“Social conscience” obliges the individual to act. Today we call for action all the time, but mostly from government, which is another way of excusing us and allowing us to get on with the distractions of the day.” ~ Mark Steyn, He Made Slavery Look Uncool*
That’d be an observation about William Wilberforce (1759-1833), who persisted, actively and with a circle of diverse colleagues and friends, for several decades to abolish the slave trade, and ultimately slavery in general, in England.
He also founded what was to later become the Society for the Prevention of Cruelty to Animals, which took aim at a similar “normalized cruelty” to “his fellow creatures.”
Wilberforce’s life and efforts — the expression and power of his Soul Force, as the Rev. Dr. Martin Luther King, Jr. called it — and Wilberforce’s dogged persistence to change sociopathic toxic-normal practices that were not just acceptable but deemed crucial to the caste/class- and economic systems of his time — disturbed the cognitive dissonance and moral/ethical/spiritual hypocrisy of his times.
For this — going against the grain of a forgetful culture’s moral and social conscience, on behalf of marginalized beings (humans and animals) — he was called a fanatic (among other things, I’m sure, since his visible and vocal ‘reminders’ disturbed the peace within the consciences and norms of those who didn’t relish having their lifestyle or consciences disturbed.)
To this, Wilberforce replied,
“If to be feelingly alive to the sufferings of my fellow-creatures is to be a fanatic, I am one of the most incurable fanatics ever permitted to be at large.” (William Wilberforce)
William Wilberforce wasn’t just a persistent advocate for humane treatment of people and animals — something he credited to the moral underpinnings and requirements of “real Christianity” (the title of a pamphlet he wrote).
He aimed right at the mindset and spiritual hypocrisy that allowed them to exist at all.
Yes, he took aim at and worked diligently to abolish cruel norms of his day — including the slave trade and cruelty to both humans and animals.
But he ultimately was advocating for a restoration of social conscience and an eradication of the mindset and heart-forgetting that allowed such cruelty to exist, and worse, be considered okay and normal, in the first place.
A change or renewal of mind, and an awakening of heart — what he called “a restoration of manners,” or what we would call “social conscience” — without which such morally and spiritually bankrupt practices could exist undisturbed and even flourish.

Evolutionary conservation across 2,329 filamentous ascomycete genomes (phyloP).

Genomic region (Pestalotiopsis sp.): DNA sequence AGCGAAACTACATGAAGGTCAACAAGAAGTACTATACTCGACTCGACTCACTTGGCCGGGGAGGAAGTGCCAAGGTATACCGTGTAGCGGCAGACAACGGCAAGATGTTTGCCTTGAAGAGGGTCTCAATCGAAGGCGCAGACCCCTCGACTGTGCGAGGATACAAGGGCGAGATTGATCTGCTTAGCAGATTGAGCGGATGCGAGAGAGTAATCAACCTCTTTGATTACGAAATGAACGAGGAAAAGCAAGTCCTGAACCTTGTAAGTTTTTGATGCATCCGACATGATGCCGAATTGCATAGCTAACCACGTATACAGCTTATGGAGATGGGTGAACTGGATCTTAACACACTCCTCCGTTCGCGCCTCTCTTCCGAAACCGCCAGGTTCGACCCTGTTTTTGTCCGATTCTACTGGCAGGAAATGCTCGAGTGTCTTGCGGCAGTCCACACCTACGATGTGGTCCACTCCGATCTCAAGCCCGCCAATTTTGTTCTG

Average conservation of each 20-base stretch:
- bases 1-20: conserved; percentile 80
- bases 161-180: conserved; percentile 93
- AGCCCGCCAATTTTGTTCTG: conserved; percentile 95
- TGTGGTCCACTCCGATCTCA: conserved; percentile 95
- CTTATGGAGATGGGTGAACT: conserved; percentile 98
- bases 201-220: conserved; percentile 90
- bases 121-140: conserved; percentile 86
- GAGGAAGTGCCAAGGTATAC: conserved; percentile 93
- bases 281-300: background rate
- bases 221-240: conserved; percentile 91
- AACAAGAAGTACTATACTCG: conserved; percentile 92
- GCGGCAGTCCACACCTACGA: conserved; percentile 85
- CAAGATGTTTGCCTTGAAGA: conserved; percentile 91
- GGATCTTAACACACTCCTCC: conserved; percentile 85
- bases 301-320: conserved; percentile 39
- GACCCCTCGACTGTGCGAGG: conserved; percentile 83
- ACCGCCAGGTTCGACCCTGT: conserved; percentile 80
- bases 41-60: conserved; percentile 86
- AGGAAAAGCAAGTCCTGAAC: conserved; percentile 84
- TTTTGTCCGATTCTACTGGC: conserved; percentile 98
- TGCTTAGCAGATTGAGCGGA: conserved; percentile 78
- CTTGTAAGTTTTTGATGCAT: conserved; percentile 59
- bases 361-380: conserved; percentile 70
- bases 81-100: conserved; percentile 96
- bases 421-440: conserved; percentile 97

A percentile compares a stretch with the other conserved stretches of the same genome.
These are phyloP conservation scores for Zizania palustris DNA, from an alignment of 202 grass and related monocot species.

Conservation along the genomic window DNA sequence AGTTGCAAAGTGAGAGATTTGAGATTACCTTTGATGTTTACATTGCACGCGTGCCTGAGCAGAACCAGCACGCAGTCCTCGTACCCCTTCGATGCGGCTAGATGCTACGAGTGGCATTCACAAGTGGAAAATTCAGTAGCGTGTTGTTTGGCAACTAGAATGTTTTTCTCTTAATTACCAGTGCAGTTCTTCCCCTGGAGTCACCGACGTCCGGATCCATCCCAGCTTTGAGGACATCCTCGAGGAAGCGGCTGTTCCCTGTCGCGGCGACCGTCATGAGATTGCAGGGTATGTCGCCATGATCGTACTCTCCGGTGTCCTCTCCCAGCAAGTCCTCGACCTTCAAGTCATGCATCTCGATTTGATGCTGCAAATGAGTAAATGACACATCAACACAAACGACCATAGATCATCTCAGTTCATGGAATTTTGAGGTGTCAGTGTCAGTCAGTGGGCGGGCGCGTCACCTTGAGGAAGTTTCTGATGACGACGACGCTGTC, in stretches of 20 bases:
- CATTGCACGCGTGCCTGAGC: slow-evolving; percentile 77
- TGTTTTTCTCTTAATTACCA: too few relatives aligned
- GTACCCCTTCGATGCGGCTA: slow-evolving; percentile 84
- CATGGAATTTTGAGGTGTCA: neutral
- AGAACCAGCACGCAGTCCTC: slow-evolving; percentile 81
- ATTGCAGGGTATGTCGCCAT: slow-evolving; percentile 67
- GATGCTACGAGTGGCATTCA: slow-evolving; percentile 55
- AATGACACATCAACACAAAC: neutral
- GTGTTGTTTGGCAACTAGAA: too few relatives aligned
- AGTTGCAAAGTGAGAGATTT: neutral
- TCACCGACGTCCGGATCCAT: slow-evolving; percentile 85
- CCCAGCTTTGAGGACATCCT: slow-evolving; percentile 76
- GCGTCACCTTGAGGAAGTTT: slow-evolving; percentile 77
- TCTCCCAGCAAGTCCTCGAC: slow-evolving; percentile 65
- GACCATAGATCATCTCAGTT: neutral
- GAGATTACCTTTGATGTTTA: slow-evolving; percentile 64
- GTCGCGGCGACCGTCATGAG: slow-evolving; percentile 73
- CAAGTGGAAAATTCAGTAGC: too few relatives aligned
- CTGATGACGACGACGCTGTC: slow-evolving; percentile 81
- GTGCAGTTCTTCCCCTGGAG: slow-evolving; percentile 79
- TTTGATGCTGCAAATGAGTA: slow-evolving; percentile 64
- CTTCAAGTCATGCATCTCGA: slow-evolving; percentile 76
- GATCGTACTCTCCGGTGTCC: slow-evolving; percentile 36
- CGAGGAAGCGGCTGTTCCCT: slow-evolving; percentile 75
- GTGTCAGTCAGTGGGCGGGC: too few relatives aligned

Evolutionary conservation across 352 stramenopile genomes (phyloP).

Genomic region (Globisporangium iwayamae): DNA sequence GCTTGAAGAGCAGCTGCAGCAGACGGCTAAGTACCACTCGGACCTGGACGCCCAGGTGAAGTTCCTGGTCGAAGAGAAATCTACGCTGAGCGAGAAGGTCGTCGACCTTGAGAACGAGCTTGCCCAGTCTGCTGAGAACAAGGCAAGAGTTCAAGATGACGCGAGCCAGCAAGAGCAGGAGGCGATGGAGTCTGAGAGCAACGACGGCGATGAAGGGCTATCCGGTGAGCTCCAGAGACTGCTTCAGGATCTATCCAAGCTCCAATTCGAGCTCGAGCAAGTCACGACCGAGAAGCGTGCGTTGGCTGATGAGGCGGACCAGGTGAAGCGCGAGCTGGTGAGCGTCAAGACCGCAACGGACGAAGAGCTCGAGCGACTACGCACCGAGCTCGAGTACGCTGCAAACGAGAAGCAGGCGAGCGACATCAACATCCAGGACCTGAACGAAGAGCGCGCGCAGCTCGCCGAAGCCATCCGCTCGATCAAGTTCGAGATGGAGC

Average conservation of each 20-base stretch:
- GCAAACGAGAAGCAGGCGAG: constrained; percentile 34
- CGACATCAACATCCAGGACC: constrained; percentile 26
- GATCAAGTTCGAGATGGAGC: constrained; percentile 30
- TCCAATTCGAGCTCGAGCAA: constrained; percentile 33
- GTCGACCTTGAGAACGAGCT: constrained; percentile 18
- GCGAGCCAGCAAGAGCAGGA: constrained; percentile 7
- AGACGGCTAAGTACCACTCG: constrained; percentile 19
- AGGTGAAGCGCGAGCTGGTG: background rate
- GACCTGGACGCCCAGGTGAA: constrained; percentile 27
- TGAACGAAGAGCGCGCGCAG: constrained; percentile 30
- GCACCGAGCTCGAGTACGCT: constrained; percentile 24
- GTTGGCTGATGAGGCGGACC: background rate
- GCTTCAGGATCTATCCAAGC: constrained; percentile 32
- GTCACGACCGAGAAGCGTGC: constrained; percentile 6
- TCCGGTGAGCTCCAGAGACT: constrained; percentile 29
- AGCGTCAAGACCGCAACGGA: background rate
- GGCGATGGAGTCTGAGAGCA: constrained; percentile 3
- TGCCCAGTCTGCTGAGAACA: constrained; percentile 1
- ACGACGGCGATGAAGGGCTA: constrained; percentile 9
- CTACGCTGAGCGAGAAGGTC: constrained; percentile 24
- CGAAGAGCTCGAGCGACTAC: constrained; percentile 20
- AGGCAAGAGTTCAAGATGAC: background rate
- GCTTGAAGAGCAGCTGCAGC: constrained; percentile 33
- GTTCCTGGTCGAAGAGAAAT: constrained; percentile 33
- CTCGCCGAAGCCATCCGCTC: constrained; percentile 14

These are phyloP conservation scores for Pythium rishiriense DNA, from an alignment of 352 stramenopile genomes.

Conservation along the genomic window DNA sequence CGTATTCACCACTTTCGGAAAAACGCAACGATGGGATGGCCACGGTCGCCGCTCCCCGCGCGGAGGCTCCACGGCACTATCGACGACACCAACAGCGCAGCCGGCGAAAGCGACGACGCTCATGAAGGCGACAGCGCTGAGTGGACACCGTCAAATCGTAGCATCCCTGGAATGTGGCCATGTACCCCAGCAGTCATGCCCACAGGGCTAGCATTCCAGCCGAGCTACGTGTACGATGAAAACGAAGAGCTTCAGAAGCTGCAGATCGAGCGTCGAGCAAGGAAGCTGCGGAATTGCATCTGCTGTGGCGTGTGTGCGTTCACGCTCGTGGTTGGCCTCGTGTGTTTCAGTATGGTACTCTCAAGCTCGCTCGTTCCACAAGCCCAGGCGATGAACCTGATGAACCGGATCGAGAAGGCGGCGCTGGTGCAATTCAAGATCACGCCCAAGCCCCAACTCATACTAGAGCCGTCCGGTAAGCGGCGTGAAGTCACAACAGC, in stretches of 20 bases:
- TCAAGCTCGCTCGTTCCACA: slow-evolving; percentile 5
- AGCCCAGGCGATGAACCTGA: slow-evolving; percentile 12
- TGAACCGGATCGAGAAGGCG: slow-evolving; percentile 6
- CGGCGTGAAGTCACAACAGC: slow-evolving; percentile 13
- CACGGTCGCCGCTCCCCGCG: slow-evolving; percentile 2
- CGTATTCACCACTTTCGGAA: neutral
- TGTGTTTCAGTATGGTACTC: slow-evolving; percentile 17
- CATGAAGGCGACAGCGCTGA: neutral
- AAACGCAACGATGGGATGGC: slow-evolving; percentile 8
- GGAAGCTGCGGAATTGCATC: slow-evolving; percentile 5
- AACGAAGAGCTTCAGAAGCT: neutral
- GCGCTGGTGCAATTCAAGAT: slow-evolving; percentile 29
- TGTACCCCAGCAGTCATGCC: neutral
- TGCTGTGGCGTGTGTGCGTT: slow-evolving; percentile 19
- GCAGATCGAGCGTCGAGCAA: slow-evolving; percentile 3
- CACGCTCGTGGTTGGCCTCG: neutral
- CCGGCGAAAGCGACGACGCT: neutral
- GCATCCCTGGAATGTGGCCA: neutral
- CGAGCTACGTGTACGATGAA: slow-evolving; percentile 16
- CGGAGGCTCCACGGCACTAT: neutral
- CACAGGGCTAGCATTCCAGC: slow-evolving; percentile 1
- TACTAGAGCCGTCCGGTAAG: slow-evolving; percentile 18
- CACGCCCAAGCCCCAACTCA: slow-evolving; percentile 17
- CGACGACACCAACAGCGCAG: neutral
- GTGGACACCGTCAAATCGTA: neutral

“The distemper of which, as a community, we are sick, should be considered rather as a moral than a political malady.”~ William Wilberforce in his pamphlet, Real Christianity
Wilberforce — and his circle of diverse allies — were featured in the film, Amazing Grace.
We can see clues for these passions and his deeply seeded sense of justice and purpose in his astrology — his Sun and Mercury in Virgo (power of the word and discerning communication) and Neptune in Leo (a spiritual current flowing towards a reclamation of heart), among other astro-clues.
But examples like those of William Wilberforce and others like him across times and cultures are also very much relevant to the Energies of Now, which, among other things, call for a restoration of heart, a remembrance of worthwhile spiritual or moral underpinnings, and an “active faith” as he called it, whatever tradition that faith and those spiritual and moral underpinnings are sourced from.
Uranus freshly into Taurus is just one clue — and strong, unrelenting shake-up, wake-up current — of this.
And given the re-arising of the social-justice and ethical issues now, examples like William Wilberforce (and so many other mystic-spiritual activists and “champions of humaneness” that I’ve featured here … browse around) are as or more relevant than ever.
What ignites your fiery heartfulness?
What has heart, joy, meaning and purpose for you, and what deep, deep wellspring of particular core values sources and feeds you?
Clarify & Express Your Heartistry and Soul Force.
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Featured Image Credit: William Wilberforce (age 29) by John Rising (1753-1817), PD, Wilberforce House, Hull City Museums and Art Galleries, United Kingdom.
Mentioned sources: Mark Steyn,He Made Slavery Uncool